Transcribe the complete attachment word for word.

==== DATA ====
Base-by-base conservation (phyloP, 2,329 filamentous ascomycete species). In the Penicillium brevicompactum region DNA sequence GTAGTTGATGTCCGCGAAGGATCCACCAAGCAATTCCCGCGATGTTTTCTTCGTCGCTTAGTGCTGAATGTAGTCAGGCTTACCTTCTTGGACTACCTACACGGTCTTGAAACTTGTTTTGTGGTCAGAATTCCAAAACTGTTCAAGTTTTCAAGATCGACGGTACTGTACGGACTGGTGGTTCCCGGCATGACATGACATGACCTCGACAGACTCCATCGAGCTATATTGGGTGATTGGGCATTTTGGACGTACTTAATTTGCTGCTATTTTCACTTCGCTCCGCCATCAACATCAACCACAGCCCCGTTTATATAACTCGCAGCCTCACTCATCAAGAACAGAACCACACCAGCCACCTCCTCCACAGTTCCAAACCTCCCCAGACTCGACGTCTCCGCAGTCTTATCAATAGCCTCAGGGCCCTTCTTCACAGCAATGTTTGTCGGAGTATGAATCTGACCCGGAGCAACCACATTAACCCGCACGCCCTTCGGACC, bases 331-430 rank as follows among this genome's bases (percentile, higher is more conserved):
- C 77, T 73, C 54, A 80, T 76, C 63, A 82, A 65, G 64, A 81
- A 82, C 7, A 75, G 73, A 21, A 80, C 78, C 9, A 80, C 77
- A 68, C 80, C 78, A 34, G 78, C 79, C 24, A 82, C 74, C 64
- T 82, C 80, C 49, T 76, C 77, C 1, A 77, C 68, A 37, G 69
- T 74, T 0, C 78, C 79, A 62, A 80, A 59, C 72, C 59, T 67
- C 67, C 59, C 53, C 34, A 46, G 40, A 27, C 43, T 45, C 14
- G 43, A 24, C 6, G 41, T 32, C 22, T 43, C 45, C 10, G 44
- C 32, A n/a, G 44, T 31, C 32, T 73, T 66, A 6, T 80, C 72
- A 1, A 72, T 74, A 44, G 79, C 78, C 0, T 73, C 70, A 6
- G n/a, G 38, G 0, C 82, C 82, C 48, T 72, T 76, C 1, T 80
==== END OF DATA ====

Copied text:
Base-by-base conservation (phyloP, 2,329 filamentous ascomycete species). In the Penicillium brevicompactum region DNA sequence GTAGTTGATGTCCGCGAAGGATCCACCAAGCAATTCCCGCGATGTTTTCTTCGTCGCTTAGTGCTGAATGTAGTCAGGCTTACCTTCTTGGACTACCTACACGGTCTTGAAACTTGTTTTGTGGTCAGAATTCCAAAACTGTTCAAGTTTTCAAGATCGACGGTACTGTACGGACTGGTGGTTCCCGGCATGACATGACATGACCTCGACAGACTCCATCGAGCTATATTGGGTGATTGGGCATTTTGGACGTACTTAATTTGCTGCTATTTTCACTTCGCTCCGCCATCAACATCAACCACAGCCCCGTTTATATAACTCGCAGCCTCACTCATCAAGAACAGAACCACACCAGCCACCTCCTCCACAGTTCCAAACCTCCCCAGACTCGACGTCTCCGCAGTCTTATCAATAGCCTCAGGGCCCTTCTTCACAGCAATGTTTGTCGGAGTATGAATCTGACCCGGAGCAACCACATTAACCCGCACGCCCTTCGGACC, bases 331-430 rank as follows among this genome's bases (percentile, higher is more conserved):
- C 77, T 73, C 54, A 80, T 76, C 63, A 82, A 65, G 64, A 81
- A 82, C 7, A 75, G 73, A 21, A 80, C 78, C 9, A 80, C 77
- A 68, C 80, C 78, A 34, G 78, C 79, C 24, A 82, C 74, C 64
- T 82, C 80, C 49, T 76, C 77, C 1, A 77, C 68, A 37, G 69
- T 74, T 0, C 78, C 79, A 62, A 80, A 59, C 72, C 59, T 67
- C 67, C 59, C 53, C 34, A 46, G 40, A 27, C 43, T 45, C 14
- G 43, A 24, C 6, G 41, T 32, C 22, T 43, C 45, C 10, G 44
- C 32, A n/a, G 44, T 31, C 32, T 73, T 66, A 6, T 80, C 72
- A 1, A 72, T 74, A 44, G 79, C 78, C 0, T 73, C 70, A 6
- G n/a, G 38, G 0, C 82, C 82, C 48, T 72, T 76, C 1, T 80